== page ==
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article imageOp-Ed: DeLay’s sentence - One down, a herd to go

By Lynn Herrmann     Jan 11, 2011 in Politics
Washington - Tom DeLay, once known as “The Hammer” in his former role as House Majority Leader, was sentenced on Monday to three years in the slammer for his conviction on conspiracy charges and money laundering, reducing by one the herd of corrupt politicians.
The sentencing, subject to an appeal, of course, came after DeLay insisted he was innocent, and more importantly, he was “not stupid.” Perhaps not stupid, just not clever enough. Then, again...
Speaking on the subject of abuse of power, and being one who would know, DeLay, in front of a group of reporters back in November, after his conviction, said: “This is an abuse of power. It’s a miscarriage of justice, and I still maintain that I am innocent. The criminalization of politics undermines our very system and I’m very disappointed in the outcome.”
To be sure, the real disappointment is not that he was convicted, but that he was only sentenced to three years for his crime. Three years out of a possible 99. That’s not a bad at-bat, even for a convicted felon. It remains to be seen whether he will serve a single day behind bars.
Being the white collar guy that he is, it is certain he will not be put behind bars with hardened criminals of the blue collar variety. But that’s another disappointment for another time, and no doubt, a disappointment for those blue-collar hardened criminal types as well.
Another disappointment lies in the fact that while he has been convicted and sentenced, there are hundreds more just like him, roaming the halls of Congress, free to do as they choose, with little regard for their constituents, regardless of what they might say to us.
Their real constituency lies within the realm of corporate power. It is not the voting public subjected to electronic voting machines and dangling chads and missions accomplished and hope-and-change and progress being made and the improving economy and once-again sky-rocketing gasoline prices who is their constituency.
In his too-little too-late moment just after the sentencing on Monday, down in Austin, Texas, DeLay addressed the court, saying: “I always intended to follow the law. I’m not stupid. Everything I did I had accountants and lawyers telling me what to do and how to follow the letter of the law, even the spirit of the law.”
These words of remorse coming from a control freak have little merit. They came from the mouth of the man who was once the most-feared politician in Washington, until Dick Cheney robbed him of that title.
But DeLay was yesterday. At this point, it is safe to say the hammer has fallen.
Today we are faced with another dilemma: the hope and change guy who is confirming with each passing day that the politics of Washington is a den of vipers and that there is no line of demarcation.
That confirmation is not just seen in his campaign promises on Guantanamo, on Iraq, on Afghanistan, or on tax cuts for the insanely rich. It’s not even just seen in his promises on environmental protections.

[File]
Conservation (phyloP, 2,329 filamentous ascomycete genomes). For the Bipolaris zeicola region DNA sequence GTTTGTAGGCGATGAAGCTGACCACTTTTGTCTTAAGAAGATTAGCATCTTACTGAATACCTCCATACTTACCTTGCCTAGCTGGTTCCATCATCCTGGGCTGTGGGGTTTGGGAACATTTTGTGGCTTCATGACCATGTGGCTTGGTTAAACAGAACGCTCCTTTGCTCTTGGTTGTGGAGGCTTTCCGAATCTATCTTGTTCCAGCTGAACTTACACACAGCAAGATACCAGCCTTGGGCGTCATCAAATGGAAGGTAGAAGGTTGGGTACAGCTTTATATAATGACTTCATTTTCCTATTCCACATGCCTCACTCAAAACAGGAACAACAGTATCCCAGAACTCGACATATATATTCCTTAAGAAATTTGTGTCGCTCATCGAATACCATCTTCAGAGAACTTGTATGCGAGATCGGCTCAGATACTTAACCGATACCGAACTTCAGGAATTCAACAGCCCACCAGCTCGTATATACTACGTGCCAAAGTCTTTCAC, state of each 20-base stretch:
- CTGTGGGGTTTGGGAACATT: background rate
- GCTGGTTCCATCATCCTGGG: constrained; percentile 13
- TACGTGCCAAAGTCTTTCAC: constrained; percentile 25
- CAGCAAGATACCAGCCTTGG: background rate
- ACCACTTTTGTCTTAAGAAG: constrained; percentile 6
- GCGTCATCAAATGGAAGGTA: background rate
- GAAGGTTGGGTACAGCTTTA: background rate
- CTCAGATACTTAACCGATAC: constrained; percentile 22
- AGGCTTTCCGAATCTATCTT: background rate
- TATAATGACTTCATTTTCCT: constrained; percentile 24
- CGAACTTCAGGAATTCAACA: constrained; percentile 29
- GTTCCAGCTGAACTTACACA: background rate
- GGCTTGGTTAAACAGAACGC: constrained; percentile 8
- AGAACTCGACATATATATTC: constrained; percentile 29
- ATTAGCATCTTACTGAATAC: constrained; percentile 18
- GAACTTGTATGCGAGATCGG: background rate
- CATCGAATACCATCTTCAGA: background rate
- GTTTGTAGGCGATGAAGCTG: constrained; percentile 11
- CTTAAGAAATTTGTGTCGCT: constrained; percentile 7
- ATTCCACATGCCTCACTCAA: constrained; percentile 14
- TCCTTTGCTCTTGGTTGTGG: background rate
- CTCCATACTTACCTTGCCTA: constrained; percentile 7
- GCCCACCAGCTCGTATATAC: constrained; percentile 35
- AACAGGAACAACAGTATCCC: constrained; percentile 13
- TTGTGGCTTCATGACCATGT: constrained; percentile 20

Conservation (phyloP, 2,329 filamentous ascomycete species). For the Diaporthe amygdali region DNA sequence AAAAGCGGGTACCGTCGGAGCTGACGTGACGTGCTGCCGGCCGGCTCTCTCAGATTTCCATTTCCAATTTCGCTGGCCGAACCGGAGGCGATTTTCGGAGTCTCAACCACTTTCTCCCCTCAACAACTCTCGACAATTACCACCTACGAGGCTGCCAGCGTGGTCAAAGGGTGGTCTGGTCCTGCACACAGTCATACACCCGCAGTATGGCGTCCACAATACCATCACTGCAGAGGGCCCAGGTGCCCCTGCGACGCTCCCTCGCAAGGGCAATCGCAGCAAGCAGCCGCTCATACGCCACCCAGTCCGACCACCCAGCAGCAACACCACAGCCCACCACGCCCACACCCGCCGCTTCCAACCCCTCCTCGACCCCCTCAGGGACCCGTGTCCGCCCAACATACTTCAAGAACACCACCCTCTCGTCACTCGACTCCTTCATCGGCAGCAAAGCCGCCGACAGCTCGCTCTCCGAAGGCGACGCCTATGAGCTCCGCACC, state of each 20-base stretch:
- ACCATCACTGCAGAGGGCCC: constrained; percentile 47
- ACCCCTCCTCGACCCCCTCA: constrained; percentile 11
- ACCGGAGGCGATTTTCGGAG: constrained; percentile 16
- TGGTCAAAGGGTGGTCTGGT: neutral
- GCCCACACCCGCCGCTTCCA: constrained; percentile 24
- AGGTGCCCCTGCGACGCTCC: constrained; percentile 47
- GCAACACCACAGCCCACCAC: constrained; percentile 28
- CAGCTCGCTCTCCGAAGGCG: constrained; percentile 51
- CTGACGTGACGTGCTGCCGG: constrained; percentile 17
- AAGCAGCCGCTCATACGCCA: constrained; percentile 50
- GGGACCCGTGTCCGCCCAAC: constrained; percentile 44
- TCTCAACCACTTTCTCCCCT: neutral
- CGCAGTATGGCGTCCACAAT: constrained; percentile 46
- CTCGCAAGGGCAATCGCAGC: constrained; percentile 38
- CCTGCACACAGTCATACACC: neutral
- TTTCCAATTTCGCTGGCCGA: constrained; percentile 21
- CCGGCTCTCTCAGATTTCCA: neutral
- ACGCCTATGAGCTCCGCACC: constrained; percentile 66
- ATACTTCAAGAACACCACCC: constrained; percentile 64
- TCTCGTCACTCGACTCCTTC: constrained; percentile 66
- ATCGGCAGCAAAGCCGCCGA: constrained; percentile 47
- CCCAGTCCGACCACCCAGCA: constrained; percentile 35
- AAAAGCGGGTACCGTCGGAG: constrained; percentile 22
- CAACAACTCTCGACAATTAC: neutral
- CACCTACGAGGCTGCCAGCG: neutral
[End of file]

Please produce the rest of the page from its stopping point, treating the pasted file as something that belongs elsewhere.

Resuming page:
It is seen in record numbers of drone strikes in Pakistan and Afghanistan, maiming and killing countless innocents. It is seen in the record number of Americans facing the yet-to-be-felt weight of a foreclosure crisis. It is seen in the record number of unemployed, many living with friends and family members as they desperately fight off the slow but certain grip of poverty. It is seen in the untold story of short sales sweeping the country in epidemic proportions while news organizations spout the government's version of economic recovery.
It is seen in the record number of people on the government’s SNAP program, or, if you’re upper crust or even think you’re upper crust, it’s the lowly food stamps program. It is seen in the fact that being president in America today no longer requires leadership skills, even of the most basic variety. It is seen in a president’s weekly address using the allegiance-inspiring “admirable example” phrase while his administration authorizes the use of torture and solitary confinement for a lowly military private who is alleged, not charged, to have turned over documents to a whistleblowing publishing website.
This, naturally, leads to another issue clearly seen. While the Department of Justice continues its erosion of the Constitution, specifically a first amendment guaranteeing freedom of speech and a free press, its moves of desperation at shutting down Wikileaks is met with signs of complacency by the US media. In essence, the press is taking a wait and see attitude over government maneuvers that will ultimately cost many in that field their jobs. By that point, the damage will be complete.
Collectively, the majority of voters in the 2008 general election have been forced, like it or not, to swallow the bitter pill of deceit. Whether that majority of voters care to admit this simple fact is another matter. Whether they choose to stand up and do anything about it is highly doubtful.
Our escalating war budget, supported by a vast majority of inhabitants in the above-mentioned snake pit, is now fueled by unlimited campaign contributions and a mainstream press that has become as worthless as the politicians they speak for.
As that herd in Washington continues its assault on American values, hopes and dreams, think of the country as the world’s vortex of disaster.
This opinion article was written by an independent writer. The opinions and views expressed herein are those of the author and are not necessarily intended to reflect those of DigitalJournal.com
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